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Flying trees: Tribes part of renewable energy work

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RONAN — Leftover tree parts from logging operations usually end up as piles of useless ash, but academic researchers and tribal forestry officials hope that recent projects will result in less waste and a possible energy market for local forest products. 

Alaska Airlines hopes to fly a jet with biofuels produced by processing trees from the Flathead Reservation and other parts of the Pacific Northwest by 2016. 

Jim Durglo, head of the Confederated Salish and Kootenai Tribes Forestry department, said the Tribes recently contributed several tons of fuel to the jet fuel project, which is spearheaded by the Northwest Advanced Renewables Alliance. The alliance is a consortium of 22 member organizations, including the tribes, from industry, academia and government laboratories that have a five-year grant from the USDA to foster the development of the biojet and biofuels industries that utilize forest products that would otherwise become waste. The initiative is meant to help the U.S. reach its goal of producing 36 billion gallons of biofuel by 2022. 

“Now we are in the process of making the fuel,” NARA Communication Coordinator Charles Burke said. 

The group hopes to make 1,000 gallons of biofuel that will be mixed with equal parts conventional fuel in an initial run. It will likely be a historic accomplishment as no other cellulostic, sugar-based biofuel has been used to fly a plane to date. 

The project could eventually pave the way for a market for residual forest products for the Tribes, according to Durglo. 

“The chemistry and the technology is available to do it,” Durglo said. “But the problem is the cost of doing it at a scale that would be economically feasible at this time.”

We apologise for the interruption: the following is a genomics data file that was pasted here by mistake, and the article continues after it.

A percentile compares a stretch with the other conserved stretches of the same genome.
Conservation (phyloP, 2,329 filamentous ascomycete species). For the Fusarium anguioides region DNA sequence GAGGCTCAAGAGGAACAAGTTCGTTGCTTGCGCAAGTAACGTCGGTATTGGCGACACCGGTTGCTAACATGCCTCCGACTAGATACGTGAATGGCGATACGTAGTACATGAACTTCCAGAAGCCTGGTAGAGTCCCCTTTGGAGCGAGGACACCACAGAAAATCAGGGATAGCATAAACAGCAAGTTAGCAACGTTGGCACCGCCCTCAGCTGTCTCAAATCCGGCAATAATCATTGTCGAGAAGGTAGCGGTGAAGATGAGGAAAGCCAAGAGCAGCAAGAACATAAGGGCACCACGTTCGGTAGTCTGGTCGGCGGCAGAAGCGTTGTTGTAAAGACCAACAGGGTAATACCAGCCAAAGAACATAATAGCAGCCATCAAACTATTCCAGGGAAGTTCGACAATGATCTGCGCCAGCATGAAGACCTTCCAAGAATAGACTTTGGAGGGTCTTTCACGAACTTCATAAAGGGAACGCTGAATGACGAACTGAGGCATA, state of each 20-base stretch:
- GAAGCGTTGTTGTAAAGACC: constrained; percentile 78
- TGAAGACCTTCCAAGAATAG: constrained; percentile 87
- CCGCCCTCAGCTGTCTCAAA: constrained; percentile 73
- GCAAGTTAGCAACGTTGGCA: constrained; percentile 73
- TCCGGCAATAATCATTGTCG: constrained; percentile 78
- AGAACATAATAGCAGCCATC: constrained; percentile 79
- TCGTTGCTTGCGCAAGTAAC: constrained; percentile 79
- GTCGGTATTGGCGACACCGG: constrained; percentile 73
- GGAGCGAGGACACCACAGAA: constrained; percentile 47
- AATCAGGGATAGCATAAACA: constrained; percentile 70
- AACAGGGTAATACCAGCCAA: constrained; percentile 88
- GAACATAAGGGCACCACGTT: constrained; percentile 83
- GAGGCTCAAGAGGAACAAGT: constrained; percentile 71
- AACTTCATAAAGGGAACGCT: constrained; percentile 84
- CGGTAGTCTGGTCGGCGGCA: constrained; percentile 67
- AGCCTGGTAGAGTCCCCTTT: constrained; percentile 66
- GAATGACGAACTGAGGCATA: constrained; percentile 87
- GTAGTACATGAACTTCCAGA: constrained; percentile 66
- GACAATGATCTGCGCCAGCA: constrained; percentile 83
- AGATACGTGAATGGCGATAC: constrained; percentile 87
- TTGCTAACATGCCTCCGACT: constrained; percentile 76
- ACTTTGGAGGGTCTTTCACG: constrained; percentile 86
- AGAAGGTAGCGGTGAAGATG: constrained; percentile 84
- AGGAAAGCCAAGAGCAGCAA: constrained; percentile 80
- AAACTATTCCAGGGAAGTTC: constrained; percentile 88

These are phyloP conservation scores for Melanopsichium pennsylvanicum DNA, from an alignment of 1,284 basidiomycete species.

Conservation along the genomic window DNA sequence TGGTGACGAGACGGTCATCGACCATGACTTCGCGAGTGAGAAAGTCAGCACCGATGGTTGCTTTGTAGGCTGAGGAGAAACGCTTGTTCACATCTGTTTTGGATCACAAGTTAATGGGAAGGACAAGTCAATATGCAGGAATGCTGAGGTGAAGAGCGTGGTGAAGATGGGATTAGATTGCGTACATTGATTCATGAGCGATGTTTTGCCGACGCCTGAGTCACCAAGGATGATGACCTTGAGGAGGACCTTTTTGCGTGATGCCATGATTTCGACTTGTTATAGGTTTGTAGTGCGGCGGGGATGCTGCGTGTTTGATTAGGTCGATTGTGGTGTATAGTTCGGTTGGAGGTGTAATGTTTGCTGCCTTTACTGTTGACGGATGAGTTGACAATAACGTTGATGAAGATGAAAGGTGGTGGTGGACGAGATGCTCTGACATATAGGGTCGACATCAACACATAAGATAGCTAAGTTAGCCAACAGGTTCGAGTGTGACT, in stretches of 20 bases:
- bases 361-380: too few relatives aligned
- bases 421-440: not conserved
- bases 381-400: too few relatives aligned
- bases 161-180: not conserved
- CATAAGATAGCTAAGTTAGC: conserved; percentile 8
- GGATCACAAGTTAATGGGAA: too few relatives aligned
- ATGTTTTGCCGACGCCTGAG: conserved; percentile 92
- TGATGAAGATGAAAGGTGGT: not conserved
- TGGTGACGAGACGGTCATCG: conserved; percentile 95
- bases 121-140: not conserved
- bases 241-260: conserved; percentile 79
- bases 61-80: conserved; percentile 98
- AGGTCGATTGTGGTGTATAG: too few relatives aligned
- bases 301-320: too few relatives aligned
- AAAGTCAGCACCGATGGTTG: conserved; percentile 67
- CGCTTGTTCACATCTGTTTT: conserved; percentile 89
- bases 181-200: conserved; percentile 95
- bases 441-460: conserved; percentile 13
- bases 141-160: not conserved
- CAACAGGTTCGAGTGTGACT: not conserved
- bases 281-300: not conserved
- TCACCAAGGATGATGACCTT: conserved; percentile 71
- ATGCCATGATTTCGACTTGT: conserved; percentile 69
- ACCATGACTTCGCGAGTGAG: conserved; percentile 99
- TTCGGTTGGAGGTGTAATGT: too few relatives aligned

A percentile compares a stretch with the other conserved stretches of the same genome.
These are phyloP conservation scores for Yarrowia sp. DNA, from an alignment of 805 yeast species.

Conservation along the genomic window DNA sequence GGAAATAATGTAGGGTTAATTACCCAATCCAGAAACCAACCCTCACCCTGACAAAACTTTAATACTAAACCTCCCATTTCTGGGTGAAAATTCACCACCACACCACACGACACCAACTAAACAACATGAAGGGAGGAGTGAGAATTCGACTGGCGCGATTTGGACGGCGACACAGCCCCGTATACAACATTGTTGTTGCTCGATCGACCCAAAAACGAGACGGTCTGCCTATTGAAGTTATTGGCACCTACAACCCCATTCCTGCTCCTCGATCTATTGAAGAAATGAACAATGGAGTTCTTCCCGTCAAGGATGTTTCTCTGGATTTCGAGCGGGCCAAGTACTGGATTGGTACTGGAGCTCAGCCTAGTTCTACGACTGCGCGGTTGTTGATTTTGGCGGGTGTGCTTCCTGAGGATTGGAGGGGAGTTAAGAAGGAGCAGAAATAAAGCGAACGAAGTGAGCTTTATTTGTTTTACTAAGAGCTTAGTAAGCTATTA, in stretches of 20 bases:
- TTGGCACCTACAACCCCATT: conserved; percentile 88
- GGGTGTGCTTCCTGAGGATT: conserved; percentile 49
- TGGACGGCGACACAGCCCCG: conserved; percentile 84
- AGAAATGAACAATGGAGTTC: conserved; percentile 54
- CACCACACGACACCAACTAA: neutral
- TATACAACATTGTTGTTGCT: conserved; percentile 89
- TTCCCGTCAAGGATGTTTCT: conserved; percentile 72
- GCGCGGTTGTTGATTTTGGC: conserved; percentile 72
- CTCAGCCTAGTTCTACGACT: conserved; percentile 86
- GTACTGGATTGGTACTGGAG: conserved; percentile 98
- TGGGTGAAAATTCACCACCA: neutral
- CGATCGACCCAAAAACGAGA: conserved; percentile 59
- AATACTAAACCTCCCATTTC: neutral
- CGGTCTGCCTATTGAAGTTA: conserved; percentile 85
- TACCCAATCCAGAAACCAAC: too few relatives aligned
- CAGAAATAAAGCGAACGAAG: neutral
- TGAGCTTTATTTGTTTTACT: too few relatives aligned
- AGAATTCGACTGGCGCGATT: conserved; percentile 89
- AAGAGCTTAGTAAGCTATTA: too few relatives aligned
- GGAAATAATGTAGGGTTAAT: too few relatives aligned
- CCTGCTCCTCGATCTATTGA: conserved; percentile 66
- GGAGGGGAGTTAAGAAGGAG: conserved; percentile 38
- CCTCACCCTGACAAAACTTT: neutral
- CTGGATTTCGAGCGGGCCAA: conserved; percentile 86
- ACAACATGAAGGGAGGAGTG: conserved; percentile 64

Currently the Tribes have to burn tons of branches and other parts of trees that are not able to be processed into lumber. 

Durglo pointed to the McGinnis Creek logging project that will likely produce 900 tons of slash. 

“We would like to do something with that, other than burn it,” Durglo said. 

But the nearest facility that has any use for the residuals is the Stoltz Mill in Columbia Falls, which has a maximum capacity of 30 tons. Even at that, the Tribes would have to subsidize the delivery, and no profit would be made. 

As ideas abound, one study done by NARA and other officials in 2012 has identified Pablo as a possible future hub for processing biofuel materials. 

A site once owned by Plum Creek that processed lumber has three-phase power, a prime location, and other elements that are favorable for biofuel development, the study found. 

The trees are out there, waiting for a company to take the initiative to pursue biofuels development. 

“Everything is hypothetical at this point,” Durglo said. 

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